Ronit & Jamil
by Pamela L. Laskin
Katherine Tegen Books, 2017. 192 pages. Young Adult
A Romeo & Juliet retelling set in present-day Israel and Gaza, this novel in verse tells the forbidden romance of Ronit, an Israeli girl, and Jamil, a Palestinian boy. Separated by barriers of culture, political conflict, violence -and a 440 mile long, 11 miles wide concrete blockade - these unlikely lovers cross paths when they accompany their fathers to work at a medical clinic. Despite all that stands between them, Ronit and Jamil's love grows, and so do the risks. Can love transcend generations of war and pain? What sacrifices will their love demand?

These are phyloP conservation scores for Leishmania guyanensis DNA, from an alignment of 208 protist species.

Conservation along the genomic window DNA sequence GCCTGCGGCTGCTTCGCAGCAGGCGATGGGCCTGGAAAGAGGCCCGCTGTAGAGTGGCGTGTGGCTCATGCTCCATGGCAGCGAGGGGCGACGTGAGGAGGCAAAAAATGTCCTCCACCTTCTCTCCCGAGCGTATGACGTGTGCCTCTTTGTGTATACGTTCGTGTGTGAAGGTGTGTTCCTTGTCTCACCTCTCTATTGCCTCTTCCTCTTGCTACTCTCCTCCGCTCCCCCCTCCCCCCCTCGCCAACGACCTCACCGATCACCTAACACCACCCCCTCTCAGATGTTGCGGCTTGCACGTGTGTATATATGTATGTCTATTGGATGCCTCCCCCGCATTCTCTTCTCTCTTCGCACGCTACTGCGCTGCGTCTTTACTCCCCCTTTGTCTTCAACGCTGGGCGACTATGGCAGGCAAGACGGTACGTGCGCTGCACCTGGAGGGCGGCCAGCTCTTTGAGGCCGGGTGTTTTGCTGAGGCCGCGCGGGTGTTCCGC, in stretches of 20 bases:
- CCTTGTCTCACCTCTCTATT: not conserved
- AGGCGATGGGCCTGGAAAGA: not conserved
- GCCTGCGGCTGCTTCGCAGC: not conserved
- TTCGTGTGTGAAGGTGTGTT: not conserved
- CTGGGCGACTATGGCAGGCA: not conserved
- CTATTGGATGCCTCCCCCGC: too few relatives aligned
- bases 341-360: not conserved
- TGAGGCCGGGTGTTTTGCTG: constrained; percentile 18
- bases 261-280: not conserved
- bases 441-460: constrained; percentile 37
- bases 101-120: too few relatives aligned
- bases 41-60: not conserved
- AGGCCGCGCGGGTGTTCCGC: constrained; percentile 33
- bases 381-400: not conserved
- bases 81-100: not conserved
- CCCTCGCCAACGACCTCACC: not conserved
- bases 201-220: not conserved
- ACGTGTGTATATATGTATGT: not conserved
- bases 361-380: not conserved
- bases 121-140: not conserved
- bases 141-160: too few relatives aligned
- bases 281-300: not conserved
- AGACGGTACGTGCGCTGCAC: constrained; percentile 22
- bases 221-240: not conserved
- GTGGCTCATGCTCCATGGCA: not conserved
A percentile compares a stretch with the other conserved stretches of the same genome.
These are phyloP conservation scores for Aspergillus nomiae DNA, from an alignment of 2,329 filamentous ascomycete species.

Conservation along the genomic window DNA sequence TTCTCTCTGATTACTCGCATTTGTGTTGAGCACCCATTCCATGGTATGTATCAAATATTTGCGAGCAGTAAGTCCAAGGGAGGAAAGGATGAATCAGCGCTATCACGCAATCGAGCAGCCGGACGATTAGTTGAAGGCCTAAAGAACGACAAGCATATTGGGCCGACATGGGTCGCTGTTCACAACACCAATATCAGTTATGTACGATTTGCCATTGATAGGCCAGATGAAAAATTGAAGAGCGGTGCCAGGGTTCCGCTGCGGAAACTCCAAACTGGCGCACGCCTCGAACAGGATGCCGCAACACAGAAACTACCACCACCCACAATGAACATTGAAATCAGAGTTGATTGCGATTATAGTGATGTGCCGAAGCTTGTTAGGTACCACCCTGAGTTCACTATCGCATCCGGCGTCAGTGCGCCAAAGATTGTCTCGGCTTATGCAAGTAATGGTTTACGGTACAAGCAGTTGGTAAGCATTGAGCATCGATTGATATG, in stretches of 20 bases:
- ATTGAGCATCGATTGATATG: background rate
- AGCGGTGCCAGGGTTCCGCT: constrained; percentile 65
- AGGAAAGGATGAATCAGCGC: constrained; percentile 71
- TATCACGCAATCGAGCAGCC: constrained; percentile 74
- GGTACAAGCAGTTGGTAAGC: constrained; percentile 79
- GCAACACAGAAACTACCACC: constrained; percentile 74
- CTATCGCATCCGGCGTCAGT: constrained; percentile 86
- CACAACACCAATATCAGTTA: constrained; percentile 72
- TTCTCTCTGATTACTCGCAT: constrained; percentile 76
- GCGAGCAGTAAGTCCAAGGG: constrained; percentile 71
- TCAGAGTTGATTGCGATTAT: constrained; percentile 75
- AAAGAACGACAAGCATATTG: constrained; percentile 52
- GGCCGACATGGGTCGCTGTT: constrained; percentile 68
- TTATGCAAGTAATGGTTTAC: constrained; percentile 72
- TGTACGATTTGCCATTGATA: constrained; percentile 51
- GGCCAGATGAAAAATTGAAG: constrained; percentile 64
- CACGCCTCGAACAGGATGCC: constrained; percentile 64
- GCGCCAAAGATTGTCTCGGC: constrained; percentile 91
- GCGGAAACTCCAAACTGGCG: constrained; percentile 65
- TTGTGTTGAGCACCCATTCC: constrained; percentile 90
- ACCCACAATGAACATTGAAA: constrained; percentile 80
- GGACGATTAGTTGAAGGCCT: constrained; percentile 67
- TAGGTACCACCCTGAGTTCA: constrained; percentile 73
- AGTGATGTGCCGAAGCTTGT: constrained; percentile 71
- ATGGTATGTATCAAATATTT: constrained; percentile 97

I'm a fan of novels written in verse and Shakespeare, so I was expecting quite a lot from this book. My favorite part of this Romeo & Juliet retelling is the setting; placing the story in the midst of the Israeli-Palestinian conflict ramps up the tension and the danger. There's nothing trivial about Ronit and Jamil's situation; their confessional-style poems expound upon their families' expectations, their cultural and political differences, and the ever-present threat of violence (as punishment for their love or just getting caught in crossfire). Though a romance, this book is not so much a love story as a story about love in the face conflict and division. Less narrative than other books in verse (like Out of the Dust or The Crossover), there are some beautiful poems - I used so many post-its marking my favorite lines! I wish the author had made some different choices; sometimes it gets difficult to tell which poem is Ronit's voice and which is Jamil's, and in trying to show both sides as mirror-images/two sides of the same coin, the structure gets a bit repetitive. I'd recommend this to Shakespeare and poetry fans and anyone who wants a quick read that doesn't skimp on dramatic tension and thought-provoking content.